The original 798 acres of land had belonged to William Lock Chew, who bought it at public auction for the sum of $7,000 in 1809. (See Chew/Grayson Theory for more).
In 1833, the property was sold to Nathanial Hoggatt who owned an adjoining tract of land - most likely Clover Plantation. He allowed his daughter and her new husband to live in the home Chew had built there - a 3-room brick dwelling, approximately 20' x 60' built between 1809 and 1820.
When Nathanial died in 1853, Gerard and Charlotte began construction of Brandon Hall, the old Chew home comprising the basement of the new, grand house.
|Click a thumbnail to view the full-size image. Pictures provided by G.B.R., and used with permission.|
The Hall was completed in 1856 - at which point, Gerard and Charlotte and their children moved in. The family now consisted of seven children:
- Philip (aged 12),
- Ella (aged 9),
- James (aged 7),
- Charlotte (aged 6),
- the twins Agnes and Sarah (aged 2),
- and Mary (aged 1).
The remaining family appeared to live happily in the home until the tragic death, in 1859, of 18 year-old Philip who was killed aboard the Steamship Princess when it sank off the coast of Baton Rouge, Louisiana.
It was not the last tragedy to strike the Brandons or Brandon Hall. In 1862 - for reasons I have yet to uncover - the Brandon family suffered the deaths of three young members. The twins, Agnes and Sarah, and their six year-old sister, Alice, all lost their lives before the year came to a close. I have guessed that illness played a part, but have found nothing to prove or disprove this theory.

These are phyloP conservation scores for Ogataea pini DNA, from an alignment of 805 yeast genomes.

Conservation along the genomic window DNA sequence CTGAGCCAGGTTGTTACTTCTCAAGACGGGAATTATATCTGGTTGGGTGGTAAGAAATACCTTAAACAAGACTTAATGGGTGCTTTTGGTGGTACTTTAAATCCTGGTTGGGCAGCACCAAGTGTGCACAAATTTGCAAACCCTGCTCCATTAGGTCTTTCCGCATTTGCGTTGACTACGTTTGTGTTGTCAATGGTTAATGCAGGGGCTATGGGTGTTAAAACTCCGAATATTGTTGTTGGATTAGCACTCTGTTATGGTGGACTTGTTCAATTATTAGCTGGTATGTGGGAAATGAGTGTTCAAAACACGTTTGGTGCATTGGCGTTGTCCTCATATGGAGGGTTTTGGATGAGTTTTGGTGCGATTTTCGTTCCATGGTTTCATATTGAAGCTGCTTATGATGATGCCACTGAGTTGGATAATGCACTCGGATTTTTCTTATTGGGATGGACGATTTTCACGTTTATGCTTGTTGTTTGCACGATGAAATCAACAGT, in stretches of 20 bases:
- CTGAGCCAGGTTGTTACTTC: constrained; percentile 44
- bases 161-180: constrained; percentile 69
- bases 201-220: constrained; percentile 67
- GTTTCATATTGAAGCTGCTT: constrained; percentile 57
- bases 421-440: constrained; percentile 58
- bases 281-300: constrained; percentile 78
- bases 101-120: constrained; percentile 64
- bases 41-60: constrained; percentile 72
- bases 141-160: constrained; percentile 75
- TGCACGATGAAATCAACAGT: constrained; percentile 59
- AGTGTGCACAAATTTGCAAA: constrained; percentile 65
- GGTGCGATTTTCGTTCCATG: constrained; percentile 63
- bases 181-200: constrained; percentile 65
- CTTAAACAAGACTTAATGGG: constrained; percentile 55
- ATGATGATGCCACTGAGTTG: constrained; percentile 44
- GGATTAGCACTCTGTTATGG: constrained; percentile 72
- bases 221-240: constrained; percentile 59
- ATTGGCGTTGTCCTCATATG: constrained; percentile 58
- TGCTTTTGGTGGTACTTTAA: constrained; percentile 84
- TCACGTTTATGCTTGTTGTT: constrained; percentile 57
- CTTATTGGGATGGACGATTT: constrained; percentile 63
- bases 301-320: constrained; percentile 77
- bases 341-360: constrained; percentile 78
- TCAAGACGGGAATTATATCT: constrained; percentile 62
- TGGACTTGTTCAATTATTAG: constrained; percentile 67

Eleven years later, in 1873, Charlotte passed away. Gerard followed her a year later in 1874.
Brandon Hall was left to the five remaining children, and daughter Elizabeth Elmina, "Ella", became its mistress. The Hall, at this time, sat on and covered some 2,200 acres. Ella, who had married Aaron Stanton, accquired the interests of her four siblings and became Brandon Hall's new owner.
When Ella died in 1900, the house was once again divided among the children remaining, of which Ella and Aaron had three (their son, David, having been killed in a battle in Mexico in 1894).
Daughter Charlotte, as her mother before her, accquired her sisters' interests, and her father's, and became the sole owner of Brandon Hall in January of 1913.
Unfortunately, on January 27, 1914 the First Natchez Bank seized the home due to default on promissory notes and sold it at auction. It was purchased by a man named George Hightower.
After 81 years, the land and home no longer belonged to the Brandon family.